I recently bought a Dragon 32, yet another 1980s 8-bit computer to add to my collection. I’ve owned several in the past but none of these came with a working power supply, which are difficult to replicate, so I’ve been looking forward to putting this one through its paces.
The computer was basically new in its original box, and judging by its cleanliness and the excellent condition of the packaging, it appears to have hardly been used – I’m frequently amazed by how carefully (or in some cases, how carelessly) people have stored their old computer equipment over the years.
For testing, I installed a UK plug (3A fused) on the PSU as the original was missing, and ordered a suitable composite video cable for connecting up to a display.
Once this was done, I set the machine up with my TV and powered it on – unfortunately, there was no video output displayed on the TV and the only signs of life were a constant buzzing noise coming from the audio output. Oh dear…
The first step of troubleshooting a problematic machine is to check that the power supply is working OK. The Dragon 32 has a relatively simple but very unusual PSU comprising a dual-winding transformer – the input is 240Vac @20VA, and the output is 8.5Vac @1.5A and 28Vac @250mA via a 9-pin D-type connector. This unusual construction makes the original PSU very difficult to replace if damaged or missing.
I didn’t expect any problems with the PSU, as I figured that if the transformer could only really fail open-circuit or short-circuit, the computer wouldn’t do anything at all if the PSU were bad. A simple test to check for a transformer short is to feel the temperature of the PSU when powered on, as it will get very hot very quickly – this one ran cool. I then tested both output rails with my multimeter, and both appeared to be well within specification.
Any further troubleshooting of the computer (i.e. checking the voltages on the internal power supply board) would require opening the case. I was very reluctant to do this, however, as this would mean breaking the factory warranty stickers which, at this point, were still intact after 37 years – I had a funny feeling that the warranty on this machine was probably void in 2021, but it would still be an awful shame.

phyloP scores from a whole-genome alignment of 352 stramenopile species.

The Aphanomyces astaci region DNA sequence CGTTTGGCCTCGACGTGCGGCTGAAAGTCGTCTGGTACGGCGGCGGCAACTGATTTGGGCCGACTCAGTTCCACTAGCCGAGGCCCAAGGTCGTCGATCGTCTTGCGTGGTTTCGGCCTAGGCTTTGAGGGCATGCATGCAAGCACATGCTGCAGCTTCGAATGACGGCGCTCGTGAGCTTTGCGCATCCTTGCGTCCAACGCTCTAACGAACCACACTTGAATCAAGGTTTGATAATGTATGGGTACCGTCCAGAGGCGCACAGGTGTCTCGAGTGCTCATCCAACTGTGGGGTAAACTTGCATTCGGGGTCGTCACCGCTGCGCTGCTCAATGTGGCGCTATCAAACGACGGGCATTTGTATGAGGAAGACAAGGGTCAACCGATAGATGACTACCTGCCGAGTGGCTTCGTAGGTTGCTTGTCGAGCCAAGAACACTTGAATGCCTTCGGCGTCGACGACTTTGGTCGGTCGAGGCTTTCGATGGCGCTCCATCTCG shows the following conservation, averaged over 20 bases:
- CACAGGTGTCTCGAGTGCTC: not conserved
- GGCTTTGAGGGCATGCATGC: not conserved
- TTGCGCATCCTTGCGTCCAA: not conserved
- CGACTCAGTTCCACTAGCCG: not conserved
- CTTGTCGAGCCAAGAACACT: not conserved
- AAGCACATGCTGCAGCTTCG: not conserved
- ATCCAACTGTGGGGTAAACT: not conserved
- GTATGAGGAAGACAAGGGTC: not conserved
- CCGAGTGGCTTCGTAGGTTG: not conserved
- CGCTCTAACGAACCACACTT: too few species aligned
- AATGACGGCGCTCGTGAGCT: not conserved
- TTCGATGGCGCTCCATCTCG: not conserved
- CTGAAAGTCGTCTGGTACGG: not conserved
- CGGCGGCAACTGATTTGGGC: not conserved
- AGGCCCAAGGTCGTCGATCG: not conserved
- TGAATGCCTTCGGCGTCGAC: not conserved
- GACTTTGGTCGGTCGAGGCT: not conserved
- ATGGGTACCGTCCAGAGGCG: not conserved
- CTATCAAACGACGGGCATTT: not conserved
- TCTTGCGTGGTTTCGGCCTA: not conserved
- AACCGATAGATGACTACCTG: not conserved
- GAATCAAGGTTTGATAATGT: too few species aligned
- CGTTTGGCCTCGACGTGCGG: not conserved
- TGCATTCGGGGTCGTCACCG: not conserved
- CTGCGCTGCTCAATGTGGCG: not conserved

Before taking this step, I wanted to check the video cable that I’d bought, just in case – this was designed specifically for the Dragon 32/64 and was bought from a reputable supplier which I’ve used many times in the past, so it should be trustworthy, right…?
It appeared that the pin for the composite video output and the pin for the left audio channel output were reversed inside the DIN plug, so the buzzing that I’d heard was actually the composite video signal. After reversing these plugs on the back of the TV, the computer seems to boot up normally – the Dragon was breathing fire!
I contacted the cable supplier, who were very helpful – they reckoned that I’d been sent a video cable for a Commodore 64 instead, and sent me the correct cable free of charge.
It just goes to show how important it is to ensure that you have reliable test equipment, to reduce the likelihood of false diagnosis as much as possible.
In terms of a restoration, there was very little I could do on this machine due to the warranty stickers. I gave the machine and all its accessories a thorough clean and they came up like new, but I couldn’t really do much else – the “Dragon 32” sticker on the upper case had creased, a common problem, but it wasn’t too noticeable so I decided to leave it as it was.
I’ve got my hands on several original tapes as well as an SD card reader for the Dragon 32/64 (and also the Tandy TRS-80 “CoCo”, which is of a very similar design to the Dragon), and I’m looking forward to trying out some games.